DESOTO PLUME: The latest issue of DeSoto Plume, published by the DeSoto Parish Historical Society, contains an extensive study of the Catholic Church in DeSoto Parish. Written by Liz Chrysler, it carries the beginnings back to the early French and Spanish settlers of the 1700s. What is so nice about this article is the number of family names given in telling the story. It was interesting to learn of the first baptism in Natchitoches, that of Joseph Marcel Antonio DeSoto, son of Manuel DeSoto and Marie des Neiges de St. Denis. This took place in 1758.
Another article by Liz Chrysler was titled “Garden of God,” and it concerns the little rock chapel at Carmel, Louisiana. Carmelite missionaries renamed the remnants of Bayou Pierre Settlement to Carmel, which translated means “Garden of God.”
Gay Means closed out this wonderful little publication with an article on baptisms at Clear Lake, and a picture of this was added to illustrate the crowds that gathered at Clear Lake Bridge for a typical baptism.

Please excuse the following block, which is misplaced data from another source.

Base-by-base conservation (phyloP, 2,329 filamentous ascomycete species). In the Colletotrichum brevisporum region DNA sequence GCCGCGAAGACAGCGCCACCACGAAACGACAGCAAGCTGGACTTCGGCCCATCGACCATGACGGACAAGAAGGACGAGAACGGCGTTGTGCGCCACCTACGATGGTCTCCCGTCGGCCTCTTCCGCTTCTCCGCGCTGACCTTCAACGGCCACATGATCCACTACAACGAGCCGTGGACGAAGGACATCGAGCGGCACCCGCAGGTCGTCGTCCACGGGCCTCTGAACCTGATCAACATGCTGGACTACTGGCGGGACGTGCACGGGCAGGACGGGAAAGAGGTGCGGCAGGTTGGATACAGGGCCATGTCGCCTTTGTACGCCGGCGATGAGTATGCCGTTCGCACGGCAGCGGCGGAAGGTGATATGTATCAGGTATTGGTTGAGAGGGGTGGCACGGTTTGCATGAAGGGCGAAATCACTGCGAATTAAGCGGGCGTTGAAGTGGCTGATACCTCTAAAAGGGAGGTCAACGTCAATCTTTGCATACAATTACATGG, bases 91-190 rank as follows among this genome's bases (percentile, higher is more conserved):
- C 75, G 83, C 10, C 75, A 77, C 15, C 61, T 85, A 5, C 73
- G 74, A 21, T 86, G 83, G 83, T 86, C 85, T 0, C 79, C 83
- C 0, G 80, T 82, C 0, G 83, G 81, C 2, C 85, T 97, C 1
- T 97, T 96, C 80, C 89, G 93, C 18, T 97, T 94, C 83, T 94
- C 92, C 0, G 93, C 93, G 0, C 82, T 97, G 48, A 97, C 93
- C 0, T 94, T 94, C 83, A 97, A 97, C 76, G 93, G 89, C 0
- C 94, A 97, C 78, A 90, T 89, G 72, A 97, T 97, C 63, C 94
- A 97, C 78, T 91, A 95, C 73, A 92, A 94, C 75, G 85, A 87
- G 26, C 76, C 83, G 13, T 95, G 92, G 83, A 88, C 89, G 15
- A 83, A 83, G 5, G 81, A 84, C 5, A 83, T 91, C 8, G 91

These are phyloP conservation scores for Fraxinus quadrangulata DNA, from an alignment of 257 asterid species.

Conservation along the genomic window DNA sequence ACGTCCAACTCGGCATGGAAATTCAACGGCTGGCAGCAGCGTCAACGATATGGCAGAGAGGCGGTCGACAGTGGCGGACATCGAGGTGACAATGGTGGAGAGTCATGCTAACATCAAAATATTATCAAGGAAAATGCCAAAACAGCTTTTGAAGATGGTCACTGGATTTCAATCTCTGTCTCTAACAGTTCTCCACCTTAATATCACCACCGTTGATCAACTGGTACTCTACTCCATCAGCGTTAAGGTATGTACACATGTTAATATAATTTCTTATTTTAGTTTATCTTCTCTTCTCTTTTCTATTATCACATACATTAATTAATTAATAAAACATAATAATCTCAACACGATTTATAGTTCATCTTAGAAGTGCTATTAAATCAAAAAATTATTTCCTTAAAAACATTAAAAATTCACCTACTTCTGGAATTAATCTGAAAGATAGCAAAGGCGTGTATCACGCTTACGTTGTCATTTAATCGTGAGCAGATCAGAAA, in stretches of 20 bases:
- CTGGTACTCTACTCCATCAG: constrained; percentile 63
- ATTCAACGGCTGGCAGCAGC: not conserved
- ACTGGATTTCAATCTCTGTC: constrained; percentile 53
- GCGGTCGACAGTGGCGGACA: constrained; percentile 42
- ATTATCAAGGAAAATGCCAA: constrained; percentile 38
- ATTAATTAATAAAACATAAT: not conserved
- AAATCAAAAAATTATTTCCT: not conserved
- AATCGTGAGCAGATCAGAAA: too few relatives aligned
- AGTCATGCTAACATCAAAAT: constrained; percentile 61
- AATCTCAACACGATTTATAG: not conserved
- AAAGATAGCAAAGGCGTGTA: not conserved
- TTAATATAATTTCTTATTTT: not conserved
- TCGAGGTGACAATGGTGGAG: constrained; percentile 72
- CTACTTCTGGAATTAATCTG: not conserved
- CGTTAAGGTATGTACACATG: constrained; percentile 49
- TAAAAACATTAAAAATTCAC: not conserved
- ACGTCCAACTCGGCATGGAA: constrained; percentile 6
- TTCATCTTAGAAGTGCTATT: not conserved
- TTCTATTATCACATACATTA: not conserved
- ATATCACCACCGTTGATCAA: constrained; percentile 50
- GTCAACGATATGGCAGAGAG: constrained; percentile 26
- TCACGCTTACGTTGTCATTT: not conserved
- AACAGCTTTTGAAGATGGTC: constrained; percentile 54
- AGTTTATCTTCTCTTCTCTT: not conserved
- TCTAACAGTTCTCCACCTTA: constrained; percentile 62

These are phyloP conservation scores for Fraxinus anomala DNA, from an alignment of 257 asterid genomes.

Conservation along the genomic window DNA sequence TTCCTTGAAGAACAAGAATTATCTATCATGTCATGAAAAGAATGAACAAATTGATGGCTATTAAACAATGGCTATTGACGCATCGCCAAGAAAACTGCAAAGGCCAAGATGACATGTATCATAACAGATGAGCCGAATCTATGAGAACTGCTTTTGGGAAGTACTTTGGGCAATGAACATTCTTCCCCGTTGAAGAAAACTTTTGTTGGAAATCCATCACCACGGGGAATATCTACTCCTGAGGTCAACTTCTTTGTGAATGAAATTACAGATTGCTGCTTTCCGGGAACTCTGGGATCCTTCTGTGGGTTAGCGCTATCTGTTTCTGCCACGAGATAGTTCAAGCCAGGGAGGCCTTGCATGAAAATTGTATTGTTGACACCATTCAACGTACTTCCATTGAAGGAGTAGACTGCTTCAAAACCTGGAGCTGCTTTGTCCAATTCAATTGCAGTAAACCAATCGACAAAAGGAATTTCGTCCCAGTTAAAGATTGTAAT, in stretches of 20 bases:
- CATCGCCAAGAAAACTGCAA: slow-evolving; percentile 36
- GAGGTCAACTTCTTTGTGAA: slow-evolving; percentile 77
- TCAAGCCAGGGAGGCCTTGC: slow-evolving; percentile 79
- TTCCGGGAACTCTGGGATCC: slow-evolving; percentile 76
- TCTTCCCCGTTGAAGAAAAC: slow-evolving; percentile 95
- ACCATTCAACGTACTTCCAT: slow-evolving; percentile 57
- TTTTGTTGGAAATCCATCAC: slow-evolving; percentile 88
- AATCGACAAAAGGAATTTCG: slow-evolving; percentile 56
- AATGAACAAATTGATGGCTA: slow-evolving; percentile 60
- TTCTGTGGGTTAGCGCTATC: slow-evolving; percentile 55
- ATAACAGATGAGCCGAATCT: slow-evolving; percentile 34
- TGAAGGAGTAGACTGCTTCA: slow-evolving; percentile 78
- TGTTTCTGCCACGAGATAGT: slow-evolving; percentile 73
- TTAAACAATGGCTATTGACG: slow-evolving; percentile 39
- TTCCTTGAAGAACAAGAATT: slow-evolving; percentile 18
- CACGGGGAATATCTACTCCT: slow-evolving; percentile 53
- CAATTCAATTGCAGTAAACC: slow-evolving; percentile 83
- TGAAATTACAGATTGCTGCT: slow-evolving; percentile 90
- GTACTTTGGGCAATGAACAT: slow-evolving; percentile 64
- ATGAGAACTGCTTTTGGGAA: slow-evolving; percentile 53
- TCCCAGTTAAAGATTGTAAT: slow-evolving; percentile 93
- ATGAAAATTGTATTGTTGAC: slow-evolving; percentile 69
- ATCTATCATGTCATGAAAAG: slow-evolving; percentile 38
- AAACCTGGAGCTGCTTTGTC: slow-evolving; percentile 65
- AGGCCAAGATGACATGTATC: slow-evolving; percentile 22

Membership in this society is only $10 per year. Meetings are held on the Sunday nearest the 22nd and during the months of February, May, August, and November. Meetings begin at 3 p.m., and the location is at a different place each time and announced prior to these dates. Send membership fees and any questions to the society to George Meriwether Gilmer Jr., P.O. Box 300, Stonewall, LA 71078.
MISCELLANEA: Queries are printed in this format free of charge. Books and society publications are also reviewed if a sample copy is sent with each request. Be sure to check out the new formats of this column when they are posted every Monday morning. And tell your genealogical friends about this free service. All back issues are archived for your convenience, and they are presented in three formats – PDF, HTML, and Word. Send news releases and other items directly to Damon Veach, Cajuns, Creoles, Pirates and Planters, 709 Bungalow Lane, Baton Rouge, LA 70802-5337. The e-mail address is firstname.lastname@example.org.